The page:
The curious case of Marc Chapman
written by Marc Chapman, international student from Canada
Unlike most students, I have just entered my 40’s and am in the middle of my undergraduate studies. And no, I haven’t been studying for ages, I have had a considera-ble career “out there” with many dif-ferent experiences. But for now, those of you who remember the movie “The curious case of Benjamin Button”: It feels a bit like Benjamin, where he grew young instead of old. That is how I feel right now, like I’m getting younger while sitting in lectures with 18 to 20-year-olds. I will probably not go back to school afterwards but fo-cus on a new career with a different focus. However, there are obvious-ly more differences. Let’s focus on some of those aspects, which make my “going-backwards-career” quite enlightening.
I’m a third semester student in the IBE programme here in Schwein-furt and my name is Marc Chapman. I was born and raised in Canada and then in my ear-ly 20’s relocated to the UK where I lived for the most part in the London area for over 16 years. Having met my German wife back in 2010, we moved to Bamberg in 2015 along with our first child of now two daughters. Whilst in the UK I worked in Highway Engineering and Consulting with varying employers from multinational consultants to local government authorities to small family-run businesses. I had the pleasure of working on major projects such as the Channel Tunnel Rail link im-provements and for a long time in Central London on a multitude of small and large projects.
Going in reverse has provided one priceless trait that I have found greatly advantageous, and that trait is Life Experience. Whilst my fellow colleagues are often as-king why do we need to know this or how could that be applied, I am often able to make essential links between academia and practical use.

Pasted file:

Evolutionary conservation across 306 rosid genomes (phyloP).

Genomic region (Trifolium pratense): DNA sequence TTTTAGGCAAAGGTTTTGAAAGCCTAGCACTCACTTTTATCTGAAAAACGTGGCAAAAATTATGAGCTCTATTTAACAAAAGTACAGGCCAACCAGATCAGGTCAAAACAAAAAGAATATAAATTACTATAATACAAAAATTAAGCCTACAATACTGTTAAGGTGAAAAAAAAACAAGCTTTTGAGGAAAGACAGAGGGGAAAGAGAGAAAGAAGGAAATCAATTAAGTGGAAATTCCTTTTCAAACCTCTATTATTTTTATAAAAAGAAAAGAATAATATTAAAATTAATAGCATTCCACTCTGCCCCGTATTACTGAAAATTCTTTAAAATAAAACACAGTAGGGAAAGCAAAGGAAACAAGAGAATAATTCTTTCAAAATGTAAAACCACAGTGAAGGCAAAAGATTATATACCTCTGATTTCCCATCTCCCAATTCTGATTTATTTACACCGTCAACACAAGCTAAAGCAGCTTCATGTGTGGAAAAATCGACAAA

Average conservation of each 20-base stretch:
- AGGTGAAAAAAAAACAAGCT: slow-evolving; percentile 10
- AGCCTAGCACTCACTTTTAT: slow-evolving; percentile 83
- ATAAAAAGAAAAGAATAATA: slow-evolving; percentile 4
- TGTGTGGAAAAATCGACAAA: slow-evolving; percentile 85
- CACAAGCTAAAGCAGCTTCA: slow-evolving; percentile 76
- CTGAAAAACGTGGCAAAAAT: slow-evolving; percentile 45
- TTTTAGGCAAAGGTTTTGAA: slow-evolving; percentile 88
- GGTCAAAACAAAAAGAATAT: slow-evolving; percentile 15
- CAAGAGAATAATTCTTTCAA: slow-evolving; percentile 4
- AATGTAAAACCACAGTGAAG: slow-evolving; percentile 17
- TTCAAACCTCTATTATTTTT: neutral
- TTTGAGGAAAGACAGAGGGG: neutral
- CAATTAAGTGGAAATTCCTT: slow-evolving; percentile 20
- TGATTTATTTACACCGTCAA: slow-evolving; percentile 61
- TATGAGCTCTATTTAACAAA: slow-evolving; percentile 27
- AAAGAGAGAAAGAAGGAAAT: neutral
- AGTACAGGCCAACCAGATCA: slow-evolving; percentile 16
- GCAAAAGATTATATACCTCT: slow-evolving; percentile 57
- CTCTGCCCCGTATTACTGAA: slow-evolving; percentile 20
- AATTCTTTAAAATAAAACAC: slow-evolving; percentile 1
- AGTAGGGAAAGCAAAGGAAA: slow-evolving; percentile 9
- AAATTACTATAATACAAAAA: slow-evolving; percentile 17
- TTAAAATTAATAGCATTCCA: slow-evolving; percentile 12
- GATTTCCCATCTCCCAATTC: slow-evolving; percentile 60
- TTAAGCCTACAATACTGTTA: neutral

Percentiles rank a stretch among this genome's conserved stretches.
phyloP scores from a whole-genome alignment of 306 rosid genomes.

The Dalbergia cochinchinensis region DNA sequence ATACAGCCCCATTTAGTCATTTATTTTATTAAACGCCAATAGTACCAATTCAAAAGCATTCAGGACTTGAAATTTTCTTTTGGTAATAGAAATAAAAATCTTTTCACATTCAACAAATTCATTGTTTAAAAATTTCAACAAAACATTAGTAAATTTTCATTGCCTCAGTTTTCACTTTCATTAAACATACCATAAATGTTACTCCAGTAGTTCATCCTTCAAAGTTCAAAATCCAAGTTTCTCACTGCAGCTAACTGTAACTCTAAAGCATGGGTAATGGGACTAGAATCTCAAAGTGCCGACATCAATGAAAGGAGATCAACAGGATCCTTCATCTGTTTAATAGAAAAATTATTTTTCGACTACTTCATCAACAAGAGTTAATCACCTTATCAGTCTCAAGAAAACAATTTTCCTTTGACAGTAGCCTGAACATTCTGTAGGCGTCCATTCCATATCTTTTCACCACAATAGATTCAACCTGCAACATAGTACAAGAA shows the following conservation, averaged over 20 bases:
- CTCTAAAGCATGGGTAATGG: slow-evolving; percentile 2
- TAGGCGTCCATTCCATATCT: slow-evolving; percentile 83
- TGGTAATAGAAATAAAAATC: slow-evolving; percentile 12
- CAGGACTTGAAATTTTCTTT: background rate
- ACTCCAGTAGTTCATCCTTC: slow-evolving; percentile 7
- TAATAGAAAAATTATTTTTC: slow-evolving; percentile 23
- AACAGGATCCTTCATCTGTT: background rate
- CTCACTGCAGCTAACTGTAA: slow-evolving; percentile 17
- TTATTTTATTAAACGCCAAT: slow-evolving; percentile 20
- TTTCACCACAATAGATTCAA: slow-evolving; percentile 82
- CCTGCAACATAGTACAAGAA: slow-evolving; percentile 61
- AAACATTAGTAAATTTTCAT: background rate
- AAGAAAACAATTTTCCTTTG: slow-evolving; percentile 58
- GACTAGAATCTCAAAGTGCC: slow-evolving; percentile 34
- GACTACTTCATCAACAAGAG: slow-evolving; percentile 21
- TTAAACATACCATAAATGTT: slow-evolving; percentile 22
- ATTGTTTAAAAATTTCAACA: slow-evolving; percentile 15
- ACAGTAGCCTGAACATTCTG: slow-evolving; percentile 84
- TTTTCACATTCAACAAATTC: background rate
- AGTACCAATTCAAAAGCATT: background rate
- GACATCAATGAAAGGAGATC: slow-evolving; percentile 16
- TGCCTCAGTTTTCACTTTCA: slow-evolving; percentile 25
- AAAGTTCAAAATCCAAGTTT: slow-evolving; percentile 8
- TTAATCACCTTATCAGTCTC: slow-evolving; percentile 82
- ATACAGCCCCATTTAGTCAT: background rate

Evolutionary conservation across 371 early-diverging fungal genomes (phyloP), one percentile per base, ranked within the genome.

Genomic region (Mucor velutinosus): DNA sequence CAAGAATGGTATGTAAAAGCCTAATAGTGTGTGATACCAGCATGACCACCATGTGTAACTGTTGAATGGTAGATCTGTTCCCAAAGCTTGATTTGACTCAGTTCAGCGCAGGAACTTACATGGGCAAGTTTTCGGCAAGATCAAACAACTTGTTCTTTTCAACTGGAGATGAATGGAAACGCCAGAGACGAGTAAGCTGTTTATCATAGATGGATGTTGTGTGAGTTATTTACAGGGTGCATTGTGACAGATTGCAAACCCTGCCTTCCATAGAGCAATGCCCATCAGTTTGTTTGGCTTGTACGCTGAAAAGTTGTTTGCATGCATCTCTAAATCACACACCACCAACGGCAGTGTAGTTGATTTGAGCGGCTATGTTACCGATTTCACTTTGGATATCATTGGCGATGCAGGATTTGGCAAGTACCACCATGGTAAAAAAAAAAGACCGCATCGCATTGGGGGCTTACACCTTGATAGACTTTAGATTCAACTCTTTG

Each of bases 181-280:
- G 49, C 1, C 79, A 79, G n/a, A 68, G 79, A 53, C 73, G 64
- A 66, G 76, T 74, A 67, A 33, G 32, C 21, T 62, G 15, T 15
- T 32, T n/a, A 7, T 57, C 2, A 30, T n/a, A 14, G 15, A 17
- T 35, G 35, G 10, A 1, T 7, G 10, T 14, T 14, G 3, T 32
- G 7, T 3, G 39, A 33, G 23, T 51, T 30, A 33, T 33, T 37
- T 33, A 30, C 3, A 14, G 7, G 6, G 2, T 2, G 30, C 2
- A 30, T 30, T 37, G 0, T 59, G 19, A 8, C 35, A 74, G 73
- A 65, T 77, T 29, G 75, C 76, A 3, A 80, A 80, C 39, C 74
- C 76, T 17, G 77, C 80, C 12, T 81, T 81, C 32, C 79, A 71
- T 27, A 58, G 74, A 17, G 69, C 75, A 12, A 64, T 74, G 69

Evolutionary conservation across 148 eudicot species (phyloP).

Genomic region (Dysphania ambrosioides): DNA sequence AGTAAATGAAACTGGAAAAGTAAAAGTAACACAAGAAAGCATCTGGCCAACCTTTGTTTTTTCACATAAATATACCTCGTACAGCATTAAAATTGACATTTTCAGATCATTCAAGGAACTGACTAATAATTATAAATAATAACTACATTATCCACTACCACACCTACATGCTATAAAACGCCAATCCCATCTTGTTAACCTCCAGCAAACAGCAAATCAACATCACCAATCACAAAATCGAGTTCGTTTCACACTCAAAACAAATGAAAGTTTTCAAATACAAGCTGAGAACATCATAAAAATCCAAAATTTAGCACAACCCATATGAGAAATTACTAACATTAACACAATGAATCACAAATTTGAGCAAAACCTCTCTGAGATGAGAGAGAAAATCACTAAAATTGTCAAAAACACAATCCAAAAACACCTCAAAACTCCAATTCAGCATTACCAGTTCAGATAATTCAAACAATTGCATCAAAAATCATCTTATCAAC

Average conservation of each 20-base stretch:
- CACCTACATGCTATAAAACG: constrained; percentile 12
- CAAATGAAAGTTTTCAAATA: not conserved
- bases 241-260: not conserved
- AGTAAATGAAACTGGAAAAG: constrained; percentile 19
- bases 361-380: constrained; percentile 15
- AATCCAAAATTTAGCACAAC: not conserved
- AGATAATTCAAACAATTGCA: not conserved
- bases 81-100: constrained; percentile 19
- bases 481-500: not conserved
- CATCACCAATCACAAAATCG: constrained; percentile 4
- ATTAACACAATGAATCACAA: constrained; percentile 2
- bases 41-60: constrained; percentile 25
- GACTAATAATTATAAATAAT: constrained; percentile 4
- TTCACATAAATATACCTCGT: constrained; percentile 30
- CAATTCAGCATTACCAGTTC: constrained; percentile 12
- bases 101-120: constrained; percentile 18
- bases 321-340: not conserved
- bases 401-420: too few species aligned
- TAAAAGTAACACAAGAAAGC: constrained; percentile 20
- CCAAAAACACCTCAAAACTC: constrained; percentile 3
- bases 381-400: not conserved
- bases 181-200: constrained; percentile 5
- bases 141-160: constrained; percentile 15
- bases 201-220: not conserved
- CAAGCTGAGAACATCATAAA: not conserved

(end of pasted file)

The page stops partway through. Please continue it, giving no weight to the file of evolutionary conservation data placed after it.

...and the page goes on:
For instance, why would an engineer or manager need to understand accounting practices? Well, the know-ledge of accounting practices would assist in the role as a project manager, whilst reviewing budgets and mee-ting with finance departments. It even helps in your pri-vate life in managing expenses and understanding the present value of your savings.
Instead of being at the back of class, I now sit in the front and see the advantage of engaging with the professor regarding the topic at hand. In life, you learn that you need to challenge theories and ideas and you gain the confidence to do so. My work experience has required me to interact a great range of peop-le, from Lords of England to CEO’s of multinational organisations and every-one below and between. These inter-actions require you to set out, and pre-sent yourself in a knowledgeable and concise manner. These skills make presensations less frightening, suc-cessfully steer projects in the correct direction or even make the writing of exams just another task.
Even though there are many situations where I feel my experience helps me comprehend the topics, I also get se-veral eureka moments or at least, the moments which in the past, would have been a lot easier/clearer if I had known that. This occurs more often in my business courses where lear-ning about the overall business process whilst using ERP software for instance helps connects the dots bet-ween varying departments in a massive construction company.
Furthermore, my lectures in International Trade Law and International Accounting also gave clarity on the contractual relationships between parties I worked with and some of the financial decisions and investments that were made by the leaders in my organisations.
All of these events paint a good picture of how really the studies at FHWS IBE are so well entwined with real life and practical situations. However, to see these relation-ships are maybe not always clear to some students who may lack the real-life situation or experiences to com-pare to. Then once you have graduated, you are spending so much time climbing the professional ladder and wor-rying about paying the bills and raising a family that you don’t really get to reflect back to what you had learned. This is when I at least, appreciate those bizarre situations where your professor is trying to explain something in class and is there to help us be successful in life.